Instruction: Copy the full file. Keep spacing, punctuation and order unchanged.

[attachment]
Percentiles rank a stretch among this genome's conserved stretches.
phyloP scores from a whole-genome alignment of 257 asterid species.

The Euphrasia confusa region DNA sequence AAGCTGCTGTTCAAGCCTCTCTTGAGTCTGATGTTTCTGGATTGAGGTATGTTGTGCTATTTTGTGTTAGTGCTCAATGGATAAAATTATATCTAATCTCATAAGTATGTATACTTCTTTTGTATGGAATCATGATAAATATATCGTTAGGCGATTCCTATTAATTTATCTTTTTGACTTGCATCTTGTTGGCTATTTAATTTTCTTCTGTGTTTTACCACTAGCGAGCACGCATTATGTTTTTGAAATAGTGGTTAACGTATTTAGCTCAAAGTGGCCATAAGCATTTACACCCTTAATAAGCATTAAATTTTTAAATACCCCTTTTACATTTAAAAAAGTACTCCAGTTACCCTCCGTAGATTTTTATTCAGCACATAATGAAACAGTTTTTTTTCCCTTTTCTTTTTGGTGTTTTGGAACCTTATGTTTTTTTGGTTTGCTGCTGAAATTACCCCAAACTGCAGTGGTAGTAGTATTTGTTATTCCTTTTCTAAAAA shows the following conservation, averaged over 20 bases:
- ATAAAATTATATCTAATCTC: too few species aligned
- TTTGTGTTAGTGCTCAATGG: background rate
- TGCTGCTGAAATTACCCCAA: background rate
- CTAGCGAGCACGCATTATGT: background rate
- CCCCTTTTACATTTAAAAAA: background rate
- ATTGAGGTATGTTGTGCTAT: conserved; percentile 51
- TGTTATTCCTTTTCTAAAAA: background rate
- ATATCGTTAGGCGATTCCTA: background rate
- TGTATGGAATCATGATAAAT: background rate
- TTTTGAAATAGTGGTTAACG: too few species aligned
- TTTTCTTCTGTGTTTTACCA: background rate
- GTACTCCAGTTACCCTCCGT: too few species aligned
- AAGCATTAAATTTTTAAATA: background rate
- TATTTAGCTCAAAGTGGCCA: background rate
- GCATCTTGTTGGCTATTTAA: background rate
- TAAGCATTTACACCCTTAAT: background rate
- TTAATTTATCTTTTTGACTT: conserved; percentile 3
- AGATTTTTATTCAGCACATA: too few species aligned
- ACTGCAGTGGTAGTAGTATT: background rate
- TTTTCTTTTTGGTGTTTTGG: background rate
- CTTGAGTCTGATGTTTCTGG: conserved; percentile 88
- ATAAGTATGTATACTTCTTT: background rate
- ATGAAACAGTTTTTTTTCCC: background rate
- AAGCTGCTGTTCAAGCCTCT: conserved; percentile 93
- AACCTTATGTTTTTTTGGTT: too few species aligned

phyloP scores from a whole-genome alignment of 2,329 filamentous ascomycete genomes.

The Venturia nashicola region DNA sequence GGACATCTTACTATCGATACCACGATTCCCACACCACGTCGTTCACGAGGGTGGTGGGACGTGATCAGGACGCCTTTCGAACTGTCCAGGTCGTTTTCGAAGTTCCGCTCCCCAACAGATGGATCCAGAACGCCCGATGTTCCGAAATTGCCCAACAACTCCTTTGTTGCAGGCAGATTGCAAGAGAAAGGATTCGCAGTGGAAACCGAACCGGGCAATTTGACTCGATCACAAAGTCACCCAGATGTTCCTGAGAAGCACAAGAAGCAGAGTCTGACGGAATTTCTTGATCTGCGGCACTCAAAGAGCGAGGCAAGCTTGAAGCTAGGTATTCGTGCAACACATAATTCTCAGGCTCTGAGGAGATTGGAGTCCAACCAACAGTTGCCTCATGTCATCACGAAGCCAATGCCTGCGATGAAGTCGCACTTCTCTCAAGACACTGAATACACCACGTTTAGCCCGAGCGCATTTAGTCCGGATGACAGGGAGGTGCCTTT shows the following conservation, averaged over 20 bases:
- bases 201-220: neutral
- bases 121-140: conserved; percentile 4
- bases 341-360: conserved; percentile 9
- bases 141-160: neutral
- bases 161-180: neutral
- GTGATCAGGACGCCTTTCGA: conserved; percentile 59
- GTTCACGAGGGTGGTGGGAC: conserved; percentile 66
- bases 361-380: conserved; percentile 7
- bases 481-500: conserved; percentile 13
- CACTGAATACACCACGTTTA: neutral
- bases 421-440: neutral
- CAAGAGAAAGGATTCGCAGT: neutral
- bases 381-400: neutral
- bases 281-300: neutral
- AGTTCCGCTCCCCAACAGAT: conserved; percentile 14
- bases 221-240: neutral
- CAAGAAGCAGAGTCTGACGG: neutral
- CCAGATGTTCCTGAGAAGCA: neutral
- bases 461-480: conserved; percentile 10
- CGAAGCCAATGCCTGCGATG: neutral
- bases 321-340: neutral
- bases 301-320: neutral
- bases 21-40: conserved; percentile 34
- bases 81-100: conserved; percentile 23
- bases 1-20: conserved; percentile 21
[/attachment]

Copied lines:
Percentiles rank a stretch among this genome's conserved stretches.
phyloP scores from a whole-genome alignment of 257 asterid species.

The Euphrasia confusa region DNA sequence AAGCTGCTGTTCAAGCCTCTCTTGAGTCTGATGTTTCTGGATTGAGGTATGTTGTGCTATTTTGTGTTAGTGCTCAATGGATAAAATTATATCTAATCTCATAAGTATGTATACTTCTTTTGTATGGAATCATGATAAATATATCGTTAGGCGATTCCTATTAATTTATCTTTTTGACTTGCATCTTGTTGGCTATTTAATTTTCTTCTGTGTTTTACCACTAGCGAGCACGCATTATGTTTTTGAAATAGTGGTTAACGTATTTAGCTCAAAGTGGCCATAAGCATTTACACCCTTAATAAGCATTAAATTTTTAAATACCCCTTTTACATTTAAAAAAGTACTCCAGTTACCCTCCGTAGATTTTTATTCAGCACATAATGAAACAGTTTTTTTTCCCTTTTCTTTTTGGTGTTTTGGAACCTTATGTTTTTTTGGTTTGCTGCTGAAATTACCCCAAACTGCAGTGGTAGTAGTATTTGTTATTCCTTTTCTAAAAA shows the following conservation, averaged over 20 bases:
- ATAAAATTATATCTAATCTC: too few species aligned
- TTTGTGTTAGTGCTCAATGG: background rate
- TGCTGCTGAAATTACCCCAA: background rate
- CTAGCGAGCACGCATTATGT: background rate
- CCCCTTTTACATTTAAAAAA: background rate
- ATTGAGGTATGTTGTGCTAT: conserved; percentile 51
- TGTTATTCCTTTTCTAAAAA: background rate
- ATATCGTTAGGCGATTCCTA: background rate
- TGTATGGAATCATGATAAAT: background rate
- TTTTGAAATAGTGGTTAACG: too few species aligned
- TTTTCTTCTGTGTTTTACCA: background rate
- GTACTCCAGTTACCCTCCGT: too few species aligned
- AAGCATTAAATTTTTAAATA: background rate
- TATTTAGCTCAAAGTGGCCA: background rate
- GCATCTTGTTGGCTATTTAA: background rate
- TAAGCATTTACACCCTTAAT: background rate
- TTAATTTATCTTTTTGACTT: conserved; percentile 3
- AGATTTTTATTCAGCACATA: too few species aligned
- ACTGCAGTGGTAGTAGTATT: background rate
- TTTTCTTTTTGGTGTTTTGG: background rate
- CTTGAGTCTGATGTTTCTGG: conserved; percentile 88
- ATAAGTATGTATACTTCTTT: background rate
- ATGAAACAGTTTTTTTTCCC: background rate
- AAGCTGCTGTTCAAGCCTCT: conserved; percentile 93
- AACCTTATGTTTTTTTGGTT: too few species aligned

phyloP scores from a whole-genome alignment of 2,329 filamentous ascomycete genomes.

The Venturia nashicola region DNA sequence GGACATCTTACTATCGATACCACGATTCCCACACCACGTCGTTCACGAGGGTGGTGGGACGTGATCAGGACGCCTTTCGAACTGTCCAGGTCGTTTTCGAAGTTCCGCTCCCCAACAGATGGATCCAGAACGCCCGATGTTCCGAAATTGCCCAACAACTCCTTTGTTGCAGGCAGATTGCAAGAGAAAGGATTCGCAGTGGAAACCGAACCGGGCAATTTGACTCGATCACAAAGTCACCCAGATGTTCCTGAGAAGCACAAGAAGCAGAGTCTGACGGAATTTCTTGATCTGCGGCACTCAAAGAGCGAGGCAAGCTTGAAGCTAGGTATTCGTGCAACACATAATTCTCAGGCTCTGAGGAGATTGGAGTCCAACCAACAGTTGCCTCATGTCATCACGAAGCCAATGCCTGCGATGAAGTCGCACTTCTCTCAAGACACTGAATACACCACGTTTAGCCCGAGCGCATTTAGTCCGGATGACAGGGAGGTGCCTTT shows the following conservation, averaged over 20 bases:
- bases 201-220: neutral
- bases 121-140: conserved; percentile 4
- bases 341-360: conserved; percentile 9
- bases 141-160: neutral
- bases 161-180: neutral
- GTGATCAGGACGCCTTTCGA: conserved; percentile 59
- GTTCACGAGGGTGGTGGGAC: conserved; percentile 66
- bases 361-380: conserved; percentile 7
- bases 481-500: conserved; percentile 13
- CACTGAATACACCACGTTTA: neutral
- bases 421-440: neutral
- CAAGAGAAAGGATTCGCAGT: neutral
- bases 381-400: neutral
- bases 281-300: neutral
- AGTTCCGCTCCCCAACAGAT: conserved; percentile 14
- bases 221-240: neutral
- CAAGAAGCAGAGTCTGACGG: neutral
- CCAGATGTTCCTGAGAAGCA: neutral
- bases 461-480: conserved; percentile 10
- CGAAGCCAATGCCTGCGATG: neutral
- bases 321-340: neutral
- bases 301-320: neutral
- bases 21-40: conserved; percentile 34
- bases 81-100: conserved; percentile 23
- bases 1-20: conserved; percentile 21